Monday, March 16, 2020

Saying That in Spanish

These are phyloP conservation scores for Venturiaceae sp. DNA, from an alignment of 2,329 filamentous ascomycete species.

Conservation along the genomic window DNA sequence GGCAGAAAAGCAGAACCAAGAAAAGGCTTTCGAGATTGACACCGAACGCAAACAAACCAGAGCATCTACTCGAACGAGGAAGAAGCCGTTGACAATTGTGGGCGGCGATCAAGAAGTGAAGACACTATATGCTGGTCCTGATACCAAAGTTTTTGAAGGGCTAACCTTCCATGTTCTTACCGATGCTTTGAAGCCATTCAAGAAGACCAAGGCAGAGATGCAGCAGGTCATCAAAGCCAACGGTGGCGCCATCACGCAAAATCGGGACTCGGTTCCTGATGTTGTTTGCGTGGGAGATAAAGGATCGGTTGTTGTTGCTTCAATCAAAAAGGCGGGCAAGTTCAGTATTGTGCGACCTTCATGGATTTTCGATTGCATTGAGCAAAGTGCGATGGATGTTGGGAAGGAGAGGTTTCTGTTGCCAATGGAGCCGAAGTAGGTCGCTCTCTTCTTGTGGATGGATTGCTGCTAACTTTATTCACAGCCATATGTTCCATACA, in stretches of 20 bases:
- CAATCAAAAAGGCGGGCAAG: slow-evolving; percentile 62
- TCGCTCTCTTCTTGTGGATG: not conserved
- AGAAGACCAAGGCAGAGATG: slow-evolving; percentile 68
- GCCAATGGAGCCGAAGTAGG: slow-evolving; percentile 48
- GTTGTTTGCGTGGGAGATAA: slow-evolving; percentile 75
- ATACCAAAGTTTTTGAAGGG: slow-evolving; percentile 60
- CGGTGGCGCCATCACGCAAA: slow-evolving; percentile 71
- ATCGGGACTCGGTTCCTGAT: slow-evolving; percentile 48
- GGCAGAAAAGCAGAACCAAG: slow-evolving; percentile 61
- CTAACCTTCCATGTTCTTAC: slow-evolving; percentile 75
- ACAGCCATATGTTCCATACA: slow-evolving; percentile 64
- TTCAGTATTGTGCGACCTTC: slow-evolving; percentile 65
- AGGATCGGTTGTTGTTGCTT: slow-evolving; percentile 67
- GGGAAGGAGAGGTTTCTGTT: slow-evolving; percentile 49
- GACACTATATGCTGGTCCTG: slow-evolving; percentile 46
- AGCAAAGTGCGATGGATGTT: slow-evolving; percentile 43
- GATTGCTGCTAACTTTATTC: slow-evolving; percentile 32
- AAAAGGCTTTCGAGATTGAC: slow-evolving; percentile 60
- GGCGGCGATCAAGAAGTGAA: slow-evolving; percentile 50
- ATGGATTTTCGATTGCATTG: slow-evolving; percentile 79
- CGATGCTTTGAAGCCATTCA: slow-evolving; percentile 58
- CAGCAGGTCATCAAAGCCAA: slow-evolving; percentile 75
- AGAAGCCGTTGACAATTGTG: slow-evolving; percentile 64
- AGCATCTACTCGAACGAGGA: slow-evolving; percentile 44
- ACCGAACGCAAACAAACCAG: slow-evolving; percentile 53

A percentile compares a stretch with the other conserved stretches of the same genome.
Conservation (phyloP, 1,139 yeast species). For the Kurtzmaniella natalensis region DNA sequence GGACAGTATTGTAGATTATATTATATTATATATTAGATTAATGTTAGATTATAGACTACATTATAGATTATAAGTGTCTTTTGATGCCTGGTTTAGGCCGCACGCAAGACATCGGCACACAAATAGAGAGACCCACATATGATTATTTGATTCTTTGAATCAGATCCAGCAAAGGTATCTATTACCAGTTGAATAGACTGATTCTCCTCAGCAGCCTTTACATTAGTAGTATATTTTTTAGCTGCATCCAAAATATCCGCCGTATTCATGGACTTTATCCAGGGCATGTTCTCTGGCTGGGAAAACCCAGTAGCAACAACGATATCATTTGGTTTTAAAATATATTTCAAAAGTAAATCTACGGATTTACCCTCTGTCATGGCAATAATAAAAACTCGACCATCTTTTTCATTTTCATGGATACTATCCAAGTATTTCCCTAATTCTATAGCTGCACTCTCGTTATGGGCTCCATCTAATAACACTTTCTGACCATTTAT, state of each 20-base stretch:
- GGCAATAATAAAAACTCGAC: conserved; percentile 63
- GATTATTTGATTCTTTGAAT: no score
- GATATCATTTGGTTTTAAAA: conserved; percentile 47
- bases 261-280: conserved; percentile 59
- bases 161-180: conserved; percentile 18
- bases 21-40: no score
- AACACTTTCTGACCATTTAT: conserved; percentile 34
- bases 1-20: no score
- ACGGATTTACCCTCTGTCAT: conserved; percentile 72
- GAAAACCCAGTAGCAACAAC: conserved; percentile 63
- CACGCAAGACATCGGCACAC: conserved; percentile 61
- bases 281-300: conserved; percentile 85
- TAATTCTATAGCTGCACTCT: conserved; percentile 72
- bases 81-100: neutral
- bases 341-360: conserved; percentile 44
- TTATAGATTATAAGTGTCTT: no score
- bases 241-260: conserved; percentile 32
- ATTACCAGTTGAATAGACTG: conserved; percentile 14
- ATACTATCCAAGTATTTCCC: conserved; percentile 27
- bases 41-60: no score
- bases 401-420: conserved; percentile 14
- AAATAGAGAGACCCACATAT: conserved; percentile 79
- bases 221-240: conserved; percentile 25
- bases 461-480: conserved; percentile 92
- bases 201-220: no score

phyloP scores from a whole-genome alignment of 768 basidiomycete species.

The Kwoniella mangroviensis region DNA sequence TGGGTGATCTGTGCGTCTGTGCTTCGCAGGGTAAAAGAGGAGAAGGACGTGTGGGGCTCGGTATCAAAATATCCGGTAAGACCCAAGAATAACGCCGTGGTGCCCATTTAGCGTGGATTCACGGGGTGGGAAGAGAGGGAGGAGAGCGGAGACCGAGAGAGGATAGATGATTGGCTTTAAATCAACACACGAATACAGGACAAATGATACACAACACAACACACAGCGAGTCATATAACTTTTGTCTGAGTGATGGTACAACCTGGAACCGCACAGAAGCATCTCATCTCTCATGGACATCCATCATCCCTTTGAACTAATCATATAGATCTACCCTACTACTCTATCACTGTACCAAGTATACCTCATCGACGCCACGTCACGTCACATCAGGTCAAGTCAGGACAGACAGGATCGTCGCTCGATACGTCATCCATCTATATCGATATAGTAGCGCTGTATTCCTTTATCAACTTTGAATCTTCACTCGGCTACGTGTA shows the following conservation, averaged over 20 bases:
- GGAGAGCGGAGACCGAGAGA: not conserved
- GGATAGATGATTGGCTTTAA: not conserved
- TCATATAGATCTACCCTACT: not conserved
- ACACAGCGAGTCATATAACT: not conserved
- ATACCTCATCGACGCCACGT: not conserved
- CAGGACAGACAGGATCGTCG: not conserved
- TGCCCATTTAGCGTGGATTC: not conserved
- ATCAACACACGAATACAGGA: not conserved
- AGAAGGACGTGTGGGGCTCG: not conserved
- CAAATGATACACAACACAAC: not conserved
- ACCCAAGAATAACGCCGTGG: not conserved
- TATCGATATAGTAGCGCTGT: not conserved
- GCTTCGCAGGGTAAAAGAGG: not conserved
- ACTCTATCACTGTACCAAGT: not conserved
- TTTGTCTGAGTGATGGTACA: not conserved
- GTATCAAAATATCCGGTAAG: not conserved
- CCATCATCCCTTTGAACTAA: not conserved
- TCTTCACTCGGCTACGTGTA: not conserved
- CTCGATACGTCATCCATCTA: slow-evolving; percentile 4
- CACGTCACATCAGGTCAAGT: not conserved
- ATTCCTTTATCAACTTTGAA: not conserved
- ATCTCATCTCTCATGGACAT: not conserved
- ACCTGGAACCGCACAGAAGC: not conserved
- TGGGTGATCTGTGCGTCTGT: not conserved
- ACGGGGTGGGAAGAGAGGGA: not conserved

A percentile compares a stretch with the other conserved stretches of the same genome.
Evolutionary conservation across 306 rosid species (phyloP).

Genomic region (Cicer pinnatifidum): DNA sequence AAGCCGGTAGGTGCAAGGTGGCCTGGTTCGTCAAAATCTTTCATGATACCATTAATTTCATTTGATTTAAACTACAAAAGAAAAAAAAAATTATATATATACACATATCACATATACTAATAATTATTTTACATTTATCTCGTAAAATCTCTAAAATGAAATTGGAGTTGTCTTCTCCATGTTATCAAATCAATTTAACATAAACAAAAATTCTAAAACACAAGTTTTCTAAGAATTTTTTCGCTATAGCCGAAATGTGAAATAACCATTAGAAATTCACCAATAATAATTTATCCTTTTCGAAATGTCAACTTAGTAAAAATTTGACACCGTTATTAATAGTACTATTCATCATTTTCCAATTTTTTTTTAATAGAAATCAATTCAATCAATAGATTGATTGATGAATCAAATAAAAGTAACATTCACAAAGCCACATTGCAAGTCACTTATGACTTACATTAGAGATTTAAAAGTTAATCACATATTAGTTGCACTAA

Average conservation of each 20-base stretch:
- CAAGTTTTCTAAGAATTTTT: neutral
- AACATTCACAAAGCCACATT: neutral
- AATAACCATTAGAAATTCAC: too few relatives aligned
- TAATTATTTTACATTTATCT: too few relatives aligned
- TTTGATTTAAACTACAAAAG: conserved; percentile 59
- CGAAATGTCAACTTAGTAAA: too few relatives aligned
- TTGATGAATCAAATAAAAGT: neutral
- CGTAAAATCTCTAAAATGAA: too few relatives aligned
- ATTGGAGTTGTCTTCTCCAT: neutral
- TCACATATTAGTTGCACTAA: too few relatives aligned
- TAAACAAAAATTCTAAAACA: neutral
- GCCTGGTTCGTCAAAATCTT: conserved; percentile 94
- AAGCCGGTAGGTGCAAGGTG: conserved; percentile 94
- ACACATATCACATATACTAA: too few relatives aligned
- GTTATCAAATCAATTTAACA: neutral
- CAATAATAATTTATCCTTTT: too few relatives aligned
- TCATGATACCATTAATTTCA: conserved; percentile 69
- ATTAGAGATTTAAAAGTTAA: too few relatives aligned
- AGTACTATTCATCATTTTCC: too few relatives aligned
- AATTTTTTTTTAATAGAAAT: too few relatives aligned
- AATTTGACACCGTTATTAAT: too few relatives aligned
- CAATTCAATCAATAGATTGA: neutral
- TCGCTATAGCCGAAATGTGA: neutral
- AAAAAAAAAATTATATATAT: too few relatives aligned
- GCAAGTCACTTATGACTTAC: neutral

Saying That in Spanish That is one of those words in English that has no straightforward answer to the question: How do you translate that to Spanish? More so than most words, translating that to Spanish requires you to understand how it is used in a sentence and what it means. A quite common word, it can function as a pronoun, conjunction, adjective or adverb - or be part of phrases where its meaning is less than clear. That as an Adjective When that is used an adjective, it most often is used to point to a particular thing or person. In such cases, it functions as a demonstrative adjective. The most common demonstrative adjectives used for that are ese (masculine), esa (feminine), aquel (masculine) and aquella (feminine). Generally, objects referred to with ese or esa are not as far away in space or time as ones accompanied by aquel or aquella. Im going to buy myself that car. Me voy a comprar ese coche.That car (over there) is better than yours. Aquel coche es mejor que el tuyo.I want that computer!  ¡Quiero esa computadora! Less frequently, that can be used to refer to someone or something that was mentioned earlier. Using dicho or dicha is a possible translation: At the end of the video one can observe that that woman (the one mentioned earlier) is betrayed before her very eyes. Al final del video se puede observar que dicha mujer es traiconada ante sus propios ojos.I would like to acquire that car (that weve been talking about). Me gustarà ­a adquirir dicho coche. That as a Subject or Object Pronoun Usually, when that is used as subject or object pronoun, it is used much the same way as the demonstrative adjectives discussed above, except that it stands by itself without the noun, becoming a demonstrative pronoun. The forms are the same as the adjectives listed above, although an  orthographic accent is used used by some writers even though it is not not strictly necessary. Im going to buy myself that. Me voy a comprar à ©se.That (over there) is better than yours. Aquà ©l es mejor que el tuyo.I want that!  ¡Quiero à ©sa! If that refers to a sentence, a thought or something that is unknown (and therefore its gender not known), eso (no accent) is used: That is a good idea. Eso es una buena idea.What is that?  ¿Quà © es eso?All that cant be free. Todo eso no puede ser gratis. In many cases, that as a subject pronoun doesnt have to be translated at all, especially where it could be used as well. For example, thats impossible could usually be translated as either eso es imposible or merely es imposible. That as a Relative Pronoun When that is used as a relative pronoun, it introduces a phrase or clause that provides more information about a noun, which it follows. This concept is probably easier to understand with examples, where that is generally translated by the Spanish que: This is the house that youre looking for. Ésta es la casa que buscas.She is the student that knows nothing. Es la estudiante que sabe nada.El Bulli is a restaurant that is found in Girona. El Bulli es un restaurante que se encuentra en Girona. If that can be replaced by who or which with little change in meaning, it is probably functioning as a relative pronoun. If the relative pronoun that is used in an English sentence that ends in a preposition, you may need to use the relative pronoun el cual or its variations (la cual, los cuales or las cuales, depending on number and gender) following a Spanish preposition: Its the juice  that you couldnt live without. Es el jugo sin el cual no podrà ­as vivir.She is a woman that many dont pay attention to. Es una mujer a la cual muchos no le ponen atencià ³n. That as a Conjunction Although that may not seem like a conjunction, it often functions as one (a subordinating conjunction, to be precise) when it follows a verb. Typically, que can be used in translation: The boss said that he is happy with my work. El jefe me dijo que est contento con mi trabajo.I understand that I cant be forced to sign this document. Comprendo que no se me puede forzar a firmar este documento.He knows that we know that such an aspiration is stupidity. Él sabe que nosotros sabemos que tal pretensià ³n es una estupidez. That as an Adverb Usually, that as an adverb is the rough equivalent of so and can be translated as tan. He isnt that smart. No es tan inteligente.Yes, its that important to wash your hands. Sà ­, es tan importante lavarse los manos. That in Phrases and Idioms In phrases and idioms, the translation of that is often unpredictable. There are probably too many such phrases to be memorized; it is probably better to try to think of what the phrase means and translate accordingly. Here are some examples of how you might translate phrases using that: And thats that!:  ¡Y eso es todo!At that: He is a writer, and a good one at that. Es escritor, y adems de los buenos.Despite that: They charged for Ubuntu despite that it is free. Cobraron Ubuntu a pesar de que es gratis.How to you like that?:  ¿Quà © te parece?In order that, so that: We need your help in order that the campaign be successful. Necesitamos su ayuda a fin de que la campaà ±a tenga à ©xito. Evil exists so that people can appreciate what is good. El mal existe para que las personas puedan apreciar lo que es bueno.Like that: Why do politicians talk like that?  ¿Por quà © hablan asà ­ los polà ­ticos?That I know of: Nobody has cloned me that I know of. Que yo sepa nadie me ha clonado.That is to say: Excel 2007 didnt know how to multiply. That is to say, it made mistakes. Excel 2007 no sabà ­a multiplicar. Es decir, se equivocaba.

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